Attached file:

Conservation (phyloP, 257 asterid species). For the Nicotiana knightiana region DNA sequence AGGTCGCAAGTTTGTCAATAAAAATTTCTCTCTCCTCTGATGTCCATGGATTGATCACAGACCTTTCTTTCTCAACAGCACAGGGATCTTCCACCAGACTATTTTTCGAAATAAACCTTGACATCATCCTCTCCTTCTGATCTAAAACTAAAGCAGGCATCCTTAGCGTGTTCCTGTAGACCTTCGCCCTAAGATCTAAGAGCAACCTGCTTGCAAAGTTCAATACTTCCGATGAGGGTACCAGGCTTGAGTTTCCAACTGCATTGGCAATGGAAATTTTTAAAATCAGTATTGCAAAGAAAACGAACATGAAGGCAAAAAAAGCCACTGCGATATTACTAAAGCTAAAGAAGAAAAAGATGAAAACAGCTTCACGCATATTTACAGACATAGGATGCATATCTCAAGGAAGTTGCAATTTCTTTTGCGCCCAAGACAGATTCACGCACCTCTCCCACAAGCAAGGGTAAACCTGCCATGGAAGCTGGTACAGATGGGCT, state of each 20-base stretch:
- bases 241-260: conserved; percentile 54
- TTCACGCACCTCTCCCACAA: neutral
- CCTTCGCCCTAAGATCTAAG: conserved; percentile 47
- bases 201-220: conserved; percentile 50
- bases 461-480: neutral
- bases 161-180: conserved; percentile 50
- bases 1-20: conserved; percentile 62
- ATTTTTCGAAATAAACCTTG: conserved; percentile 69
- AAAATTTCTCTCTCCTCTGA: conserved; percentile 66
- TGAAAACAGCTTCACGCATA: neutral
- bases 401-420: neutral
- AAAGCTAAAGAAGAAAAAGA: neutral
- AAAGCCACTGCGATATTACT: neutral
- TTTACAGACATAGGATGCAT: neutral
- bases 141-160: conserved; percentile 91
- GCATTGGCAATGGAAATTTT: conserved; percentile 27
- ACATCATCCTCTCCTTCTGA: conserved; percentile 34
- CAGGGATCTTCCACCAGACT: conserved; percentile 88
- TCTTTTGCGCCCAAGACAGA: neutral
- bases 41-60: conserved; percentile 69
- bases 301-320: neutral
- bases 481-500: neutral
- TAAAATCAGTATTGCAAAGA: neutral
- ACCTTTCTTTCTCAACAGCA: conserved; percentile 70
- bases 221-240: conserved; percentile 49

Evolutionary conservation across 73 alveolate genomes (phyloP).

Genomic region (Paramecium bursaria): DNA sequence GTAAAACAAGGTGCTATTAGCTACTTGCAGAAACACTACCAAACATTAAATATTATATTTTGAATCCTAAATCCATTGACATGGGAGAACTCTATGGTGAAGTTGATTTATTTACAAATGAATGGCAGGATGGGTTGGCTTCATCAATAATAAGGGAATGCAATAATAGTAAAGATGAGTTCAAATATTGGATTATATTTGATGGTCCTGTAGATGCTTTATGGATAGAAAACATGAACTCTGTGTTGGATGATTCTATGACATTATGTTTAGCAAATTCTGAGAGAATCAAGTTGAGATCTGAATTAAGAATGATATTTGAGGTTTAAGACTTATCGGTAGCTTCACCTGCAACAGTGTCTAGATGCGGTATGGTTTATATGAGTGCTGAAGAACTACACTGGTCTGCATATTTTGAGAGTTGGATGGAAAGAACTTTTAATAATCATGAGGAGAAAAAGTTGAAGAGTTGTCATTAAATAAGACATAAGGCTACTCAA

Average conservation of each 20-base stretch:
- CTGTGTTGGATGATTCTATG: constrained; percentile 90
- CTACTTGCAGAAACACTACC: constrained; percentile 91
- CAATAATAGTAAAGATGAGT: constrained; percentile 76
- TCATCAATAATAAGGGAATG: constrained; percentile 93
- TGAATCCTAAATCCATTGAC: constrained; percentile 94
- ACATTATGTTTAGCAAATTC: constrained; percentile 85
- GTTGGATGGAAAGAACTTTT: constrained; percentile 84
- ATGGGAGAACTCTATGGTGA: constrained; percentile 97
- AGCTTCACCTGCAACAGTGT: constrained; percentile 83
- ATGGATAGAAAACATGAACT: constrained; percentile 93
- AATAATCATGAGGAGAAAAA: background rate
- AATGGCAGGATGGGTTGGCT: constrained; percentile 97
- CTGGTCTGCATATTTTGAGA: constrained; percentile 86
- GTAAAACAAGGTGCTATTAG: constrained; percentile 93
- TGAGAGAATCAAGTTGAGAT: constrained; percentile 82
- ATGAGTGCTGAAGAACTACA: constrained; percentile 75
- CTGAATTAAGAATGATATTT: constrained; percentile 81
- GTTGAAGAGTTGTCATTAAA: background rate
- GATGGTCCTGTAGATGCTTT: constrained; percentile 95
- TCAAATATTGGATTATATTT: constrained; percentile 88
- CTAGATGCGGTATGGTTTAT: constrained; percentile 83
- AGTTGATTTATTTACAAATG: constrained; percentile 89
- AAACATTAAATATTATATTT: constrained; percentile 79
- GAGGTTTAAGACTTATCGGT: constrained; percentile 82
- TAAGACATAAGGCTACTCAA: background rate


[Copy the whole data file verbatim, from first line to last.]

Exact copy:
Conservation (phyloP, 257 asterid species). For the Nicotiana knightiana region DNA sequence AGGTCGCAAGTTTGTCAATAAAAATTTCTCTCTCCTCTGATGTCCATGGATTGATCACAGACCTTTCTTTCTCAACAGCACAGGGATCTTCCACCAGACTATTTTTCGAAATAAACCTTGACATCATCCTCTCCTTCTGATCTAAAACTAAAGCAGGCATCCTTAGCGTGTTCCTGTAGACCTTCGCCCTAAGATCTAAGAGCAACCTGCTTGCAAAGTTCAATACTTCCGATGAGGGTACCAGGCTTGAGTTTCCAACTGCATTGGCAATGGAAATTTTTAAAATCAGTATTGCAAAGAAAACGAACATGAAGGCAAAAAAAGCCACTGCGATATTACTAAAGCTAAAGAAGAAAAAGATGAAAACAGCTTCACGCATATTTACAGACATAGGATGCATATCTCAAGGAAGTTGCAATTTCTTTTGCGCCCAAGACAGATTCACGCACCTCTCCCACAAGCAAGGGTAAACCTGCCATGGAAGCTGGTACAGATGGGCT, state of each 20-base stretch:
- bases 241-260: conserved; percentile 54
- TTCACGCACCTCTCCCACAA: neutral
- CCTTCGCCCTAAGATCTAAG: conserved; percentile 47
- bases 201-220: conserved; percentile 50
- bases 461-480: neutral
- bases 161-180: conserved; percentile 50
- bases 1-20: conserved; percentile 62
- ATTTTTCGAAATAAACCTTG: conserved; percentile 69
- AAAATTTCTCTCTCCTCTGA: conserved; percentile 66
- TGAAAACAGCTTCACGCATA: neutral
- bases 401-420: neutral
- AAAGCTAAAGAAGAAAAAGA: neutral
- AAAGCCACTGCGATATTACT: neutral
- TTTACAGACATAGGATGCAT: neutral
- bases 141-160: conserved; percentile 91
- GCATTGGCAATGGAAATTTT: conserved; percentile 27
- ACATCATCCTCTCCTTCTGA: conserved; percentile 34
- CAGGGATCTTCCACCAGACT: conserved; percentile 88
- TCTTTTGCGCCCAAGACAGA: neutral
- bases 41-60: conserved; percentile 69
- bases 301-320: neutral
- bases 481-500: neutral
- TAAAATCAGTATTGCAAAGA: neutral
- ACCTTTCTTTCTCAACAGCA: conserved; percentile 70
- bases 221-240: conserved; percentile 49

Evolutionary conservation across 73 alveolate genomes (phyloP).

Genomic region (Paramecium bursaria): DNA sequence GTAAAACAAGGTGCTATTAGCTACTTGCAGAAACACTACCAAACATTAAATATTATATTTTGAATCCTAAATCCATTGACATGGGAGAACTCTATGGTGAAGTTGATTTATTTACAAATGAATGGCAGGATGGGTTGGCTTCATCAATAATAAGGGAATGCAATAATAGTAAAGATGAGTTCAAATATTGGATTATATTTGATGGTCCTGTAGATGCTTTATGGATAGAAAACATGAACTCTGTGTTGGATGATTCTATGACATTATGTTTAGCAAATTCTGAGAGAATCAAGTTGAGATCTGAATTAAGAATGATATTTGAGGTTTAAGACTTATCGGTAGCTTCACCTGCAACAGTGTCTAGATGCGGTATGGTTTATATGAGTGCTGAAGAACTACACTGGTCTGCATATTTTGAGAGTTGGATGGAAAGAACTTTTAATAATCATGAGGAGAAAAAGTTGAAGAGTTGTCATTAAATAAGACATAAGGCTACTCAA

Average conservation of each 20-base stretch:
- CTGTGTTGGATGATTCTATG: constrained; percentile 90
- CTACTTGCAGAAACACTACC: constrained; percentile 91
- CAATAATAGTAAAGATGAGT: constrained; percentile 76
- TCATCAATAATAAGGGAATG: constrained; percentile 93
- TGAATCCTAAATCCATTGAC: constrained; percentile 94
- ACATTATGTTTAGCAAATTC: constrained; percentile 85
- GTTGGATGGAAAGAACTTTT: constrained; percentile 84
- ATGGGAGAACTCTATGGTGA: constrained; percentile 97
- AGCTTCACCTGCAACAGTGT: constrained; percentile 83
- ATGGATAGAAAACATGAACT: constrained; percentile 93
- AATAATCATGAGGAGAAAAA: background rate
- AATGGCAGGATGGGTTGGCT: constrained; percentile 97
- CTGGTCTGCATATTTTGAGA: constrained; percentile 86
- GTAAAACAAGGTGCTATTAG: constrained; percentile 93
- TGAGAGAATCAAGTTGAGAT: constrained; percentile 82
- ATGAGTGCTGAAGAACTACA: constrained; percentile 75
- CTGAATTAAGAATGATATTT: constrained; percentile 81
- GTTGAAGAGTTGTCATTAAA: background rate
- GATGGTCCTGTAGATGCTTT: constrained; percentile 95
- TCAAATATTGGATTATATTT: constrained; percentile 88
- CTAGATGCGGTATGGTTTAT: constrained; percentile 83
- AGTTGATTTATTTACAAATG: constrained; percentile 89
- AAACATTAAATATTATATTT: constrained; percentile 79
- GAGGTTTAAGACTTATCGGT: constrained; percentile 82
- TAAGACATAAGGCTACTCAA: background rate